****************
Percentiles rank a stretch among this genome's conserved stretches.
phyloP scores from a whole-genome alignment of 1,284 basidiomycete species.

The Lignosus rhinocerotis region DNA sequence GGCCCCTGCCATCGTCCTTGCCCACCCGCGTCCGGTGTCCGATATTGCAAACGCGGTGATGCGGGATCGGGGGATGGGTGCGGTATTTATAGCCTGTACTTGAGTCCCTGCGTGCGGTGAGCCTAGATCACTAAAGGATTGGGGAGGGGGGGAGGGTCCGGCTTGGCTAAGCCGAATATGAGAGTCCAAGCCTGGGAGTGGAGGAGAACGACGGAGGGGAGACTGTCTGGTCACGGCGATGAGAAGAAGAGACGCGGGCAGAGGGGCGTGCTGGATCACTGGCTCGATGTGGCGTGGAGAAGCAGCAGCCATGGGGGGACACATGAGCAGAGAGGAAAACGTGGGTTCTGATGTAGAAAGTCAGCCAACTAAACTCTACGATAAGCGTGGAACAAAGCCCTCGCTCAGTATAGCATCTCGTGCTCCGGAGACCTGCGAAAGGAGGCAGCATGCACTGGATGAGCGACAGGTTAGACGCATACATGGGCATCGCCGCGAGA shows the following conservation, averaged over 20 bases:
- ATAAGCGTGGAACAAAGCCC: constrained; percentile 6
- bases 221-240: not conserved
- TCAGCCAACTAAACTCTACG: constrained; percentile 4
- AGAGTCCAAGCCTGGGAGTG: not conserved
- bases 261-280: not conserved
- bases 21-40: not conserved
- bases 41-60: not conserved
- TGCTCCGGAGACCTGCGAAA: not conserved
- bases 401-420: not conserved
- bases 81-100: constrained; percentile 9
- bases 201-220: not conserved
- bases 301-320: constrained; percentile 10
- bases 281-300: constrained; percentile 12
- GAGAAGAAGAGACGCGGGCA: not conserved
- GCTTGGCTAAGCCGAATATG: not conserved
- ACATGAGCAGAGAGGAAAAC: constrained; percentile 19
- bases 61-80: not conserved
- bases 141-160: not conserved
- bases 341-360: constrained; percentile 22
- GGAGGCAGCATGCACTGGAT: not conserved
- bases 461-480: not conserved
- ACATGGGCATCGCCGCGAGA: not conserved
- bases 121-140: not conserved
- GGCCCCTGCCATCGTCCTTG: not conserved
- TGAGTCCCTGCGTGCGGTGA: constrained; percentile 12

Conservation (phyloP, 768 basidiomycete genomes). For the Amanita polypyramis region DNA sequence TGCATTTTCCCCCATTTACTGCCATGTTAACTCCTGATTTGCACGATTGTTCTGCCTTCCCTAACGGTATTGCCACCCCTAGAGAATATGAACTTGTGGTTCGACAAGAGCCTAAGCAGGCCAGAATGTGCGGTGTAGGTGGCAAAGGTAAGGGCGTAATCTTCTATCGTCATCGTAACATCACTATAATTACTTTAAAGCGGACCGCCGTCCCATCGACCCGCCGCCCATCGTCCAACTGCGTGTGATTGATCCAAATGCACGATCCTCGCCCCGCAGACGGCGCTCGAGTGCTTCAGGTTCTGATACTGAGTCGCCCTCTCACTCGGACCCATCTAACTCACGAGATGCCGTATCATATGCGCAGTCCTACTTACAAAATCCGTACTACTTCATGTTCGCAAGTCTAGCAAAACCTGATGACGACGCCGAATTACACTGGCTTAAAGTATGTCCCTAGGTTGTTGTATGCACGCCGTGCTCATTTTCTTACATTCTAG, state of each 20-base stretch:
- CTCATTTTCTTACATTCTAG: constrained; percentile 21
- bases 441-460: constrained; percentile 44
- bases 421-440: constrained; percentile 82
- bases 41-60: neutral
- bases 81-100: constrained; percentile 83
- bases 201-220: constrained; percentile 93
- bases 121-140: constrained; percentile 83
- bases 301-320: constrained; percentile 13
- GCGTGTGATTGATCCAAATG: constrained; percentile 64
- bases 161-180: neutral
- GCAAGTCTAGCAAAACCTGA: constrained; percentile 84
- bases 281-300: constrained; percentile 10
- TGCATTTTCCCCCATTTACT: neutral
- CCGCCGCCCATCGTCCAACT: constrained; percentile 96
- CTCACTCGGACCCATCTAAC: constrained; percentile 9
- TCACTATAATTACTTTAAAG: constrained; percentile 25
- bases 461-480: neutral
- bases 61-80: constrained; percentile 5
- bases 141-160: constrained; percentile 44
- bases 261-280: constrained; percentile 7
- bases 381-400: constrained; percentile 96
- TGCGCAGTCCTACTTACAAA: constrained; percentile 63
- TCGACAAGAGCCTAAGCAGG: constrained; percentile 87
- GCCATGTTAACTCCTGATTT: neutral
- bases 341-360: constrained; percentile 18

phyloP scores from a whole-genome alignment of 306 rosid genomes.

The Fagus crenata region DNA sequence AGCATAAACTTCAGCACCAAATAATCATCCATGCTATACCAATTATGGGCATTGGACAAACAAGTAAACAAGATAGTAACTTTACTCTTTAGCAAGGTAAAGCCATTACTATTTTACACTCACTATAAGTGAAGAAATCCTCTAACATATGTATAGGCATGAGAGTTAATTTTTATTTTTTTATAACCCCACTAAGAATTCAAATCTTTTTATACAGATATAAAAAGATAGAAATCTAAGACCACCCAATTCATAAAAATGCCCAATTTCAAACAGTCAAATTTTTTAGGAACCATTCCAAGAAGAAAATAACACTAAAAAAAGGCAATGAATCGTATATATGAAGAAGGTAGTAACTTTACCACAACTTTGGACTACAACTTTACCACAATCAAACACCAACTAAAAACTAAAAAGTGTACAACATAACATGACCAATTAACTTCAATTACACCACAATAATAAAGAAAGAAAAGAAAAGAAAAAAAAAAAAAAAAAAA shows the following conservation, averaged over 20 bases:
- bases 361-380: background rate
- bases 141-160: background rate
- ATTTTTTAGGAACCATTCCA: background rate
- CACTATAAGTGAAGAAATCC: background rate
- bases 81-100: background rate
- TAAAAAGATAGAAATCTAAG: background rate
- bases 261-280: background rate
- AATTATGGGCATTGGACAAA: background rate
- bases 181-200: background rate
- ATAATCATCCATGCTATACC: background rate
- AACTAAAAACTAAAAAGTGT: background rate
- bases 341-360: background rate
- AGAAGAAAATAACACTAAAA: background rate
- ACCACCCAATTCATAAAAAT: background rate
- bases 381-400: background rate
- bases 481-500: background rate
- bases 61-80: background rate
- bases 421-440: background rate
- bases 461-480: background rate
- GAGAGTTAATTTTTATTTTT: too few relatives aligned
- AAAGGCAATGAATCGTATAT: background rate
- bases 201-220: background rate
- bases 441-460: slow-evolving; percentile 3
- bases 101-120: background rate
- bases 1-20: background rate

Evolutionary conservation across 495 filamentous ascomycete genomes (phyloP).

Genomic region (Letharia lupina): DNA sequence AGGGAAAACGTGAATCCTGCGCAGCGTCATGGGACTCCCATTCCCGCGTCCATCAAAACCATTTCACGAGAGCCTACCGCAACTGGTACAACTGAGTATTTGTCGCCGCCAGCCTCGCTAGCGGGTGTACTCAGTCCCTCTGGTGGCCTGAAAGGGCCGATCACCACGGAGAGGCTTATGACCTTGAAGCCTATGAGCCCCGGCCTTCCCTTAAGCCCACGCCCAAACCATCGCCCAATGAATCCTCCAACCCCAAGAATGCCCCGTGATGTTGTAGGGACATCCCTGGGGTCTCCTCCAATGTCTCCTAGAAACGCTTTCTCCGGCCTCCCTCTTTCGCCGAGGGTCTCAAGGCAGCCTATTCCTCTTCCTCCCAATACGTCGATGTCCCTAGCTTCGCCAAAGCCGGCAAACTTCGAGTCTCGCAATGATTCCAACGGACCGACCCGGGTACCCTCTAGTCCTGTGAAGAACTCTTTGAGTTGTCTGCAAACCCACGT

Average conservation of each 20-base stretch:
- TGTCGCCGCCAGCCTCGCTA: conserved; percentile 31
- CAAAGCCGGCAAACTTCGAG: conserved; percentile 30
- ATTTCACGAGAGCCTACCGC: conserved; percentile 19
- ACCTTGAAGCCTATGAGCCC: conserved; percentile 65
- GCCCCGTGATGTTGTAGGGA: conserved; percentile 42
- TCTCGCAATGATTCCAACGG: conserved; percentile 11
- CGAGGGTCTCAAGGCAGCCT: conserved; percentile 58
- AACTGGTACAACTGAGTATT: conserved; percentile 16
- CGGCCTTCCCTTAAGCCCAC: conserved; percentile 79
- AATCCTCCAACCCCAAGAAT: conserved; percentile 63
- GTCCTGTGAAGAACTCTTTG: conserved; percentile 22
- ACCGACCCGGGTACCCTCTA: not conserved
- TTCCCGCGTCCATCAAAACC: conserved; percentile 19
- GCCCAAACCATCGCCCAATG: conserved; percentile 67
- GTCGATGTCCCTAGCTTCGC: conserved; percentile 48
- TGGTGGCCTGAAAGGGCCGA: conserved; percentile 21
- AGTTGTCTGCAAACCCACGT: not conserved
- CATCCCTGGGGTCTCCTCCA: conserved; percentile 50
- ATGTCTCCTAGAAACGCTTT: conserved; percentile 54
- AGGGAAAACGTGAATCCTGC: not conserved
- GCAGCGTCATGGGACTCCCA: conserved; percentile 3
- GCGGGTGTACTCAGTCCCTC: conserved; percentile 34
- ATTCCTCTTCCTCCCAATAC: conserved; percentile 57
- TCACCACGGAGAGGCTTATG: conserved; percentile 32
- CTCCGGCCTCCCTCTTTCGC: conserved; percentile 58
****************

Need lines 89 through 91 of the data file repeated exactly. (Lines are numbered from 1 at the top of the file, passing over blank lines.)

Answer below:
- GCCCCGTGATGTTGTAGGGA: conserved; percentile 42
- TCTCGCAATGATTCCAACGG: conserved; percentile 11
- CGAGGGTCTCAAGGCAGCCT: conserved; percentile 58